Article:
Archaeology Expedition

In this activity, students become members of an achaelogical expedition to Harvard Yard 2000 years in the future.

Activity: Archaeology Expedition


  • To get students to think critically about architecture and the built environment around them
  • To think critically about Vitruvius De Architectura, a reliable source for studying ancient architecture

Class: Classics 98 –Junior Tutorial (Urban and Exurban Space)


Students were asked to have already read Vitruvius' De Architectura, as well as selections from A. W. Lawrence's Greek Architecture. This week-long activity, which is set 2000 years in the future, prompts students to imagine that Harvard Yard has become a ruin, and investigate the remains of the university’s architecture. In this activity, students become members of an archaeological expedition to Harvard Yard 2000 years in the future.


Class Activity:

  • The instructor distributed handouts prior to the class meeting, and asked the students to choose a building which they were to study and present to the class.
  • The instructor identified and posted relevant excerpts from a translation and commentary on Vitruvius, as well as chapters from Lawrence's handbook on Greek Architecture. The instructor also toured Harvard's campus in order to choose ideal buildings for analysis.
  • Students are tasked with composing a proposal for the study of a structure. In the case of Harvard, they chose one of four structures (Widener Library, Langdell Hall, Memorial Church, and Robinson Hall)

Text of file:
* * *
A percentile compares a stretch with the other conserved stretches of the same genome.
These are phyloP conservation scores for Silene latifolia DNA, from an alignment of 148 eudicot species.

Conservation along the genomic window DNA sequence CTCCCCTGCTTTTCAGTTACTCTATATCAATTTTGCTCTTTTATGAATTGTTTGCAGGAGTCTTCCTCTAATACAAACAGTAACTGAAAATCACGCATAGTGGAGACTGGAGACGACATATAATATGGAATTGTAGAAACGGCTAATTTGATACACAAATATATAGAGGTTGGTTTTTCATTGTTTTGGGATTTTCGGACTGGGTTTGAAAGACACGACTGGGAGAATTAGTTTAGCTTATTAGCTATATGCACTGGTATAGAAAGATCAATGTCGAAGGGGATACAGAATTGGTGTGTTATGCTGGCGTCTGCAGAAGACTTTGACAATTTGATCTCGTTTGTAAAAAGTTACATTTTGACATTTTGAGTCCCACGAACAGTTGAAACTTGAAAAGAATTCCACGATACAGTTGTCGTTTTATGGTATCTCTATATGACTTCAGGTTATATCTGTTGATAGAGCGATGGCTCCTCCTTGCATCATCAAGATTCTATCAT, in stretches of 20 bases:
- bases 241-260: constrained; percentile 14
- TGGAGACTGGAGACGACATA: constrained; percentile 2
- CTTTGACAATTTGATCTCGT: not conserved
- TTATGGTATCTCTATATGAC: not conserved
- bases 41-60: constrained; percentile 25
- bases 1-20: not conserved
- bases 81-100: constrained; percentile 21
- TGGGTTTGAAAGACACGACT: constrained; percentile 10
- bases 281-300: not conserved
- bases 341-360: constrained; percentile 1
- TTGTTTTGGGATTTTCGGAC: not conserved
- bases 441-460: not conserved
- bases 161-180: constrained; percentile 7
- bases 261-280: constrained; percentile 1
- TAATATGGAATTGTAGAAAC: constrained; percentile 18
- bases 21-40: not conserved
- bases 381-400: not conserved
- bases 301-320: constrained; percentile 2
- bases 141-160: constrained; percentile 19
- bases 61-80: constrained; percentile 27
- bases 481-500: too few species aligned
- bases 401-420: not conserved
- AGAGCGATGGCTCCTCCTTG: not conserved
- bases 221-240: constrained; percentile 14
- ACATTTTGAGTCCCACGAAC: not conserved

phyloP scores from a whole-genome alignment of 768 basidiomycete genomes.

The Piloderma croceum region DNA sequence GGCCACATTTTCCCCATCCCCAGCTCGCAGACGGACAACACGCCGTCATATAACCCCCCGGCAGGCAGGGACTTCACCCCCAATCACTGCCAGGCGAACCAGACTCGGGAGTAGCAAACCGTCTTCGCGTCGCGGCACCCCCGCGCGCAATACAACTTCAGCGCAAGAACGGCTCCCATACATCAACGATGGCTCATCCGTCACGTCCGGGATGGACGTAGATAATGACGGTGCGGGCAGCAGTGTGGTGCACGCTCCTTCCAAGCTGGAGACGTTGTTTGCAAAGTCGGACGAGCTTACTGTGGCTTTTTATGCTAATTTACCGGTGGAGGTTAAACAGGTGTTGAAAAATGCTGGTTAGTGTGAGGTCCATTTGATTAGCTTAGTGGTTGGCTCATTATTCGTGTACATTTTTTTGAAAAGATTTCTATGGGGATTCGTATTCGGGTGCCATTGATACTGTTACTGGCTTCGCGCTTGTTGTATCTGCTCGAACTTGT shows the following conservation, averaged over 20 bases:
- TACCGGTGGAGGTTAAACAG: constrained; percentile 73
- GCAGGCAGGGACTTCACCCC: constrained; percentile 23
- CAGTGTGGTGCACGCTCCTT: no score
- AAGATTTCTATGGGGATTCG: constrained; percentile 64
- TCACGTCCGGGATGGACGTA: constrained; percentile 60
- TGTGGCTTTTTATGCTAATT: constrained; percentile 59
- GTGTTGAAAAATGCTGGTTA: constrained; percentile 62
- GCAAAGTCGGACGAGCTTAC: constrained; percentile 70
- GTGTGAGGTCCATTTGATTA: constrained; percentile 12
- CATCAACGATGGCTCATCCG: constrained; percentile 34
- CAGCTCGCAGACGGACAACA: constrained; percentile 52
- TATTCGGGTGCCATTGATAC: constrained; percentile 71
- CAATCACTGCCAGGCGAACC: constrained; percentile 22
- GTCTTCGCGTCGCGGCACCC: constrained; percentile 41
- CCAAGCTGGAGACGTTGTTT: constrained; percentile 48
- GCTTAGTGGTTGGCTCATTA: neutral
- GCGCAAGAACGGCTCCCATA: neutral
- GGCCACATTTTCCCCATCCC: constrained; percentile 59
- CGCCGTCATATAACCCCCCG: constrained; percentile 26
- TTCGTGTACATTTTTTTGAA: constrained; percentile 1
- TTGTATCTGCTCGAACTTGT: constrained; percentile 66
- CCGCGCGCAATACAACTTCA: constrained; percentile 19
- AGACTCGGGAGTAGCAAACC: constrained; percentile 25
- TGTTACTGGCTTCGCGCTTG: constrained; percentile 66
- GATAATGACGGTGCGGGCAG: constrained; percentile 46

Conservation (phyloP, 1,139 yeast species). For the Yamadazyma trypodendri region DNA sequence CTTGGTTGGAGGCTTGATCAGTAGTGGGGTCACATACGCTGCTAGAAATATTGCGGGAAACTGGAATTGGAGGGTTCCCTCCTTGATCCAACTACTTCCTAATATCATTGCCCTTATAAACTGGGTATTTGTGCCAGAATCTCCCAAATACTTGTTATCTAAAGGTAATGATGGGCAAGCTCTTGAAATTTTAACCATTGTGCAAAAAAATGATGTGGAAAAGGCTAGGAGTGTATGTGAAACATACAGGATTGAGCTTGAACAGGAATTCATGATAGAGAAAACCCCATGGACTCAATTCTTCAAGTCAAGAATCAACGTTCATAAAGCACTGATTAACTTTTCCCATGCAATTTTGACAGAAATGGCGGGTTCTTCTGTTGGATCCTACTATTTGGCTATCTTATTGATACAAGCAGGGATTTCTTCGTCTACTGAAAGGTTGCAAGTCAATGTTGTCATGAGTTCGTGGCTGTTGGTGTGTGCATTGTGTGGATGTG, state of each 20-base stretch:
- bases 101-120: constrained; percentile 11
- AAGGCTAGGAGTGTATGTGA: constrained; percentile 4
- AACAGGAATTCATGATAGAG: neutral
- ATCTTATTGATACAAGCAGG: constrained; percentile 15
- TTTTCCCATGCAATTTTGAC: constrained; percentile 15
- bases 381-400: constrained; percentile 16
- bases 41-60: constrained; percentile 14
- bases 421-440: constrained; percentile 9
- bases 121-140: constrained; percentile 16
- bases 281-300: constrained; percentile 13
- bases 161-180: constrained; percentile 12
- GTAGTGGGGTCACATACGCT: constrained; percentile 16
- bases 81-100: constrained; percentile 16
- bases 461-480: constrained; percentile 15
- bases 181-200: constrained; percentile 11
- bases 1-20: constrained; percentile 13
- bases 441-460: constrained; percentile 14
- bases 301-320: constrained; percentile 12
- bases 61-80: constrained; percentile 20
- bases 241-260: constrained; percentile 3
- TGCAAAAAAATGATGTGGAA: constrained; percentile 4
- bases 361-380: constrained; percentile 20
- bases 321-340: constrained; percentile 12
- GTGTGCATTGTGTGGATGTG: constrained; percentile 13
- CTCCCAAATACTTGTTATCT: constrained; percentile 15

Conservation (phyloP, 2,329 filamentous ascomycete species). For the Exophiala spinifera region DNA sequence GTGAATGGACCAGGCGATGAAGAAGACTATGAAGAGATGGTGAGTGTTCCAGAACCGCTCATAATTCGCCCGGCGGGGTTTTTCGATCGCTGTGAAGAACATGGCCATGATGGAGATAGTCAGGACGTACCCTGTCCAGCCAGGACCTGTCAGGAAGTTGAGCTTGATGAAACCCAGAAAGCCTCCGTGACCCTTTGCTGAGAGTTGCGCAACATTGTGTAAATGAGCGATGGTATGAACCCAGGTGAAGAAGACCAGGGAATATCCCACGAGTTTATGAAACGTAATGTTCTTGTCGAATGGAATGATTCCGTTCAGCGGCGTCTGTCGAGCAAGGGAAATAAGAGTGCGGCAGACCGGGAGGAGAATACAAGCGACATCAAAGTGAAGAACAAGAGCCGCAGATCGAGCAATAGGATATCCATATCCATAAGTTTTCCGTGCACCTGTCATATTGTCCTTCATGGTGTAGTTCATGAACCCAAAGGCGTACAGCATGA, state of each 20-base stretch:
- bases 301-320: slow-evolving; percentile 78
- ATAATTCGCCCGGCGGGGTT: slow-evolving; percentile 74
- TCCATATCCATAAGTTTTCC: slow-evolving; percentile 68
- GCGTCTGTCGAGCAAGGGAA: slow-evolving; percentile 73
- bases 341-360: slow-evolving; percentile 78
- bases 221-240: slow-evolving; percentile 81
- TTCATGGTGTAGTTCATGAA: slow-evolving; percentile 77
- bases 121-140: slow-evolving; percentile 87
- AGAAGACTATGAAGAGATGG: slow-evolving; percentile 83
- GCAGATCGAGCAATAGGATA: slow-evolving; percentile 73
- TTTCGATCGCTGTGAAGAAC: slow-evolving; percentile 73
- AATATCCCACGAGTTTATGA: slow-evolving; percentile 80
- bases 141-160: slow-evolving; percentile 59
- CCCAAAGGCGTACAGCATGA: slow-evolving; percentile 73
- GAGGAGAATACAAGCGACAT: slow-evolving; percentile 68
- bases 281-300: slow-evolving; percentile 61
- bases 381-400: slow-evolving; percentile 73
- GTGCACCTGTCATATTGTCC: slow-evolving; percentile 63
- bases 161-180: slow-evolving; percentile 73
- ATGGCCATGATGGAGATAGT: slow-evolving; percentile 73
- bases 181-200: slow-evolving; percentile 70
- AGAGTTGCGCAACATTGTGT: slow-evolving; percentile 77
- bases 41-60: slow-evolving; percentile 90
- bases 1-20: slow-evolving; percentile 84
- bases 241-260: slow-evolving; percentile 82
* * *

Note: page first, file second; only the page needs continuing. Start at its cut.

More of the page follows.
• The proposal had to include a hypothesis on the function of the structure, based on evidence that would have been included in the archaeological record.


  • The presentations were the effective deliverable, which led into discussion.
  • After all of the presentations, there was a general discussion of the usefulness of Vitruvius’ text as a reliable source.


  • Students were assessed on the quality of the presentation, including their use of contextualizing images, the use of Vitruvius as a model, and their contribution to the general discussion.


  • This type of activity was used to think critically about a topic which is certainly related but not immediately perceived as relevant. In this case, students were asked to use modern architecture as a medium through which to explain or discuss expectations regarding ancient architecture.
  • The instructor noted that students came up with widely varying presentations, each focusing on different, smaller aspects of what the instructor expected them to deal with holistically. It is advised that with an assignment like this, it is important for the instructor to outline his/her expectations at the outset, and model what he/she expects from his/her students.


Submitted by Anthony Shannon, Department of the Classics, Graduate School of Arts and Sciences

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